Textile designer Nancy Mims, who works out of her backyard studio in Austin, Texas, is the founder of healthy home fabric and wallpaper company Mod Green Pod. Hers was one of the first to create textiles and wall coverings that merged innovative, colorful designs with organic cotton and chemical-free production. Among them is the Butterfly Jubilee pattern you see above, which you may recognize. For this week’s Designer Dailies, Mims takes us through her color-drenched world via a day’s worth of documentary and absolutely gorgeous photographs, which she’s been dedicated to snapping every day.
After the frantic but sweet family morning rituals, my husband and I walk our kids to school. Today, I walked with our son and along the way, he picked a handful of dandelion seed heads, made wishes, and blew the delicate seeds into the warm, early spring air. He and I wondered if today’s flowers had grown from seeds he had blown on his way to school one day a year ago.
Once the kids are at school, I take a long, meandering walk around my central Austin neighborhood. I plug in my headphones (today’s choice of music: the album In Love with Oblivion by Crystal Stilts) and walk for at least an hour, never in the same direction. I pause to take photos, using my iPhone, of things that astonish me along the way. I haven’t missed a day of taking daily iPhone photos in the almost three years since I started. I’ve amassed around 45,000 images, some of which are on my website, Nancy Mims. I’m starting to print my favorites in large scale on heavyweight hemp and organic cotton canvas.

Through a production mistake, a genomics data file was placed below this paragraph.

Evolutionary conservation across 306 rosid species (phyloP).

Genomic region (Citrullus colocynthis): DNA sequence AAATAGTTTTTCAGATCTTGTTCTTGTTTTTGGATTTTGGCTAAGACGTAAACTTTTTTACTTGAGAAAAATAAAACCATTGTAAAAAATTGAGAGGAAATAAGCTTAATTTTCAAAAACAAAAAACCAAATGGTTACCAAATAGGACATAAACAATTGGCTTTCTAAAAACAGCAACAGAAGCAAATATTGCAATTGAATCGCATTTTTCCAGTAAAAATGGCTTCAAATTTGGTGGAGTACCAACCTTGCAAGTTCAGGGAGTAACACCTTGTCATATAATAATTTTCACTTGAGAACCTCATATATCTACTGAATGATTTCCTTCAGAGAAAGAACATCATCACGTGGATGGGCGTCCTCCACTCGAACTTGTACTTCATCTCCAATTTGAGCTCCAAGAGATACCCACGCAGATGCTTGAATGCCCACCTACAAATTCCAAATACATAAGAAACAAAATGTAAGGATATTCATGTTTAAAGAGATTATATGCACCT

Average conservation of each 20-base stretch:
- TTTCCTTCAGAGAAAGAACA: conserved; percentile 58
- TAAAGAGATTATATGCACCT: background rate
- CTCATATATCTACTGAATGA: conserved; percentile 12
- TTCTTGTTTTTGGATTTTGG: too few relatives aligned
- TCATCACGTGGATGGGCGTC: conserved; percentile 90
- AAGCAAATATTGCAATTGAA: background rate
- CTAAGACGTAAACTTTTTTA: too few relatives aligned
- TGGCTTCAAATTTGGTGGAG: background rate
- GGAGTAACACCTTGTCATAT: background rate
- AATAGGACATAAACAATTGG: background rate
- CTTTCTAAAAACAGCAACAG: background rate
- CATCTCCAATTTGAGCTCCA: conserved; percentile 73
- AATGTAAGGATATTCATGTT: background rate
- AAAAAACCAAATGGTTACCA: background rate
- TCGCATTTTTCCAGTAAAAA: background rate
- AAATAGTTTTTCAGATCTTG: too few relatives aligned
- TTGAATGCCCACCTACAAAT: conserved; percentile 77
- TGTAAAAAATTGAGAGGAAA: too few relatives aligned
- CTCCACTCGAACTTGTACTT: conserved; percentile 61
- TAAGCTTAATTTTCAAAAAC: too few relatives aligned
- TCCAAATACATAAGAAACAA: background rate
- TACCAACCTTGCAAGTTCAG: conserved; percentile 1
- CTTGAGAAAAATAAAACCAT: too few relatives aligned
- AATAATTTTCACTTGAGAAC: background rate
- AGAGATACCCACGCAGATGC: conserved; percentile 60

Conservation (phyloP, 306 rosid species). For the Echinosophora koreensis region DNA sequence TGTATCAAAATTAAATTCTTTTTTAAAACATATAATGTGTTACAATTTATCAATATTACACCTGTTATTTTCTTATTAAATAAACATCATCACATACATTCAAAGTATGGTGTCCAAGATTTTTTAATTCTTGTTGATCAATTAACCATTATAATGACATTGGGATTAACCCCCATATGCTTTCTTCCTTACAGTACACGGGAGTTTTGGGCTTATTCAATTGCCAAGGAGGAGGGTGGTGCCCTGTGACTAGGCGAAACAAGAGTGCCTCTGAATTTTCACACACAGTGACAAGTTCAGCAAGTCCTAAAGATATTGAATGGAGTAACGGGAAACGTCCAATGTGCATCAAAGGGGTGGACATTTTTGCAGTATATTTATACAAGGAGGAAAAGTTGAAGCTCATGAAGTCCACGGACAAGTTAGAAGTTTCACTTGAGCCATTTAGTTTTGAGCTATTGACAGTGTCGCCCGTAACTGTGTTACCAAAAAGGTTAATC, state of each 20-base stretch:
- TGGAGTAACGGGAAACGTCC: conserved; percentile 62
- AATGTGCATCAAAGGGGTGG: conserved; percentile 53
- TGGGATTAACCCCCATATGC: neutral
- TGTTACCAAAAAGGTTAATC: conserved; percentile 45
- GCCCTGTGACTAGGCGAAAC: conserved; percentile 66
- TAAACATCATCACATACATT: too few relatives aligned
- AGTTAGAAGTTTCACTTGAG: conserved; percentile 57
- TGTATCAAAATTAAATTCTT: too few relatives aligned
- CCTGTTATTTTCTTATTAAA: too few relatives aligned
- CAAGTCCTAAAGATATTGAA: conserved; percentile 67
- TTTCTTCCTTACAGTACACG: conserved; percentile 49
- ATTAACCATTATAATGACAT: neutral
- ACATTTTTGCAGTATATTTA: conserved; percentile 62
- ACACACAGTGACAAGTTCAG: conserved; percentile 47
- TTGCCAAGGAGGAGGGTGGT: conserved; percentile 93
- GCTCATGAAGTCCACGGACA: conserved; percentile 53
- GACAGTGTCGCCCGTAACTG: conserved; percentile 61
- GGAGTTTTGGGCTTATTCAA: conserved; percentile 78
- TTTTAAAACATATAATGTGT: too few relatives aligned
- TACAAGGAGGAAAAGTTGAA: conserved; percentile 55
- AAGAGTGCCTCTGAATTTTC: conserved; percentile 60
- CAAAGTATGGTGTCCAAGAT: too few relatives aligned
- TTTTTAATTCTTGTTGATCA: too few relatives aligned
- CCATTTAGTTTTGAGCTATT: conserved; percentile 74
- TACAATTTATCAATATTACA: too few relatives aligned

After my walk, I love to sit in my favorite spot in my living room, on a Victorian sofa reupholstered in my own Mod Green Pod fabric, while I send emails, make the day’s lists, and organize my thoughts before going up to my studio.
After the big commute to my garage apartment studio in my backyard, I make a cup of tea, throw open some windows, and choose my music for the morning. I’m an unabashed Morrissey fan (and I actually got to meet him a few months ago!), so today’s work day begins with the fairly ferocious Years of Refusal. I’m focused and ready to get to work!
I always have tons of projects going on all at once. Keeping my concepts organized and within my line of vision within my studio is always a challenge. Some of the projects and ideas are kept on clipboards, hung on the wall above my desk. Here are a few of the clipboards: My watercolors, a tiny collage made from a painting, string and a small vine, a digital collage made from a photo I took of my daughter, and a sketch study of wings.
My desk is currently piled pretty high with all sorts of things; the mess is good because it means I’ve been too busy to clean it. I know that wherever I dig, I’ll find something inspiring. Here are some of the things I pulled off of it, all related to current projects.